The discovery of a cave in the state of Zacatecas, in northern Mexico, gave a surprising turn to what was known about the time when the first human beings arrived in America.

Until now it was estimated that the Clovis, considered the first inhabitants of the continent, had reached it about 13,500 years ago.

But the evidence found in the so-called Chiquihuite cave, more than 2,700 meters above sea level, suggests that it was occupied by people approximately 30,000 to 13,000 years ago.

A multidisciplinary study, led by the Autonomous University of Zacatecas and published this Wednesday in the magazine Nature, based his conclusions on the analysis of the remains of hundreds of tools made with stone, animal bones, plants and sediments.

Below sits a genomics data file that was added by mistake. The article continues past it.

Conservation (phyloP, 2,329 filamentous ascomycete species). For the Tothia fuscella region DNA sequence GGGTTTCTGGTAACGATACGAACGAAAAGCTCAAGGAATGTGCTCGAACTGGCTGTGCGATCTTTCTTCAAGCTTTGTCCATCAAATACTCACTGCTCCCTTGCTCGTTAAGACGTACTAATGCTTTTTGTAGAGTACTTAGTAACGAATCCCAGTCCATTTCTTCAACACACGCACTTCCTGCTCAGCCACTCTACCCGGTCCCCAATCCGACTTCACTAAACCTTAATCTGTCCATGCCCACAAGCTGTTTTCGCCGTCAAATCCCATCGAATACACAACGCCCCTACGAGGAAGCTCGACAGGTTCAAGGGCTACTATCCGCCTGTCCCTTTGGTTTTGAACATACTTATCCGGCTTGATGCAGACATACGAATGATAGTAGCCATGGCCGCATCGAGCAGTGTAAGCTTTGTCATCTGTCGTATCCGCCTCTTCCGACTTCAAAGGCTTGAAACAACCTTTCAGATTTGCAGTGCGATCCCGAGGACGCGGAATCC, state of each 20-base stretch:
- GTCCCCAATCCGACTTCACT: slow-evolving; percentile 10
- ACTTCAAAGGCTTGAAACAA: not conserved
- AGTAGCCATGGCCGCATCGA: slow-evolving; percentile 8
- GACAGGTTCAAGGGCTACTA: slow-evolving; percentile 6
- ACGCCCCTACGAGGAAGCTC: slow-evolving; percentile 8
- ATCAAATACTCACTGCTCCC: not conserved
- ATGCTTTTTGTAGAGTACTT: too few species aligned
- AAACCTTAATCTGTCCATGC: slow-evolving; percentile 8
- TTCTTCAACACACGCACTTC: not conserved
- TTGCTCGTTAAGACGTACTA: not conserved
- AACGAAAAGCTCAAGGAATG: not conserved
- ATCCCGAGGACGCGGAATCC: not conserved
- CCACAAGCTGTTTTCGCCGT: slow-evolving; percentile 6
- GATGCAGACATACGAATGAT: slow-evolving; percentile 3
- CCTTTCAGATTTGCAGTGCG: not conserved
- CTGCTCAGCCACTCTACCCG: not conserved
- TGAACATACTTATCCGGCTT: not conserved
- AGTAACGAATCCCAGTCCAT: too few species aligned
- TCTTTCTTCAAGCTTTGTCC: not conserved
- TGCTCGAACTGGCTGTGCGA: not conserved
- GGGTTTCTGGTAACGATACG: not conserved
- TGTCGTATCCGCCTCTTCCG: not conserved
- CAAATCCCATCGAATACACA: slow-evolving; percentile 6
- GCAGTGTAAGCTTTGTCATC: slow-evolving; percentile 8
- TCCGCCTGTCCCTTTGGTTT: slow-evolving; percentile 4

"This is a unique site, we have never seen anything like this before. The evidence from stone tools is very, very convincing. And the dating, which is my job, is solid"he said to BBC News Tom Higham, a professor at the British University of Oxford and a participant in the study.

However, some scientists questioned whether the tools found were actually made by humans and not created by some natural process.

Hundreds of stone artifacts

The archeologist Ciprian Ardelean, principal investigator of the study, arrived in 2010 at this cave after years of walking kilometers of mountains in the Concepción del Oro region in search of human evidence.

Located 1,000 meters above the valley floor, the cave has two interconnected chambers over 50 meters wide and 15 meters high each, with a floor full of stalagmites.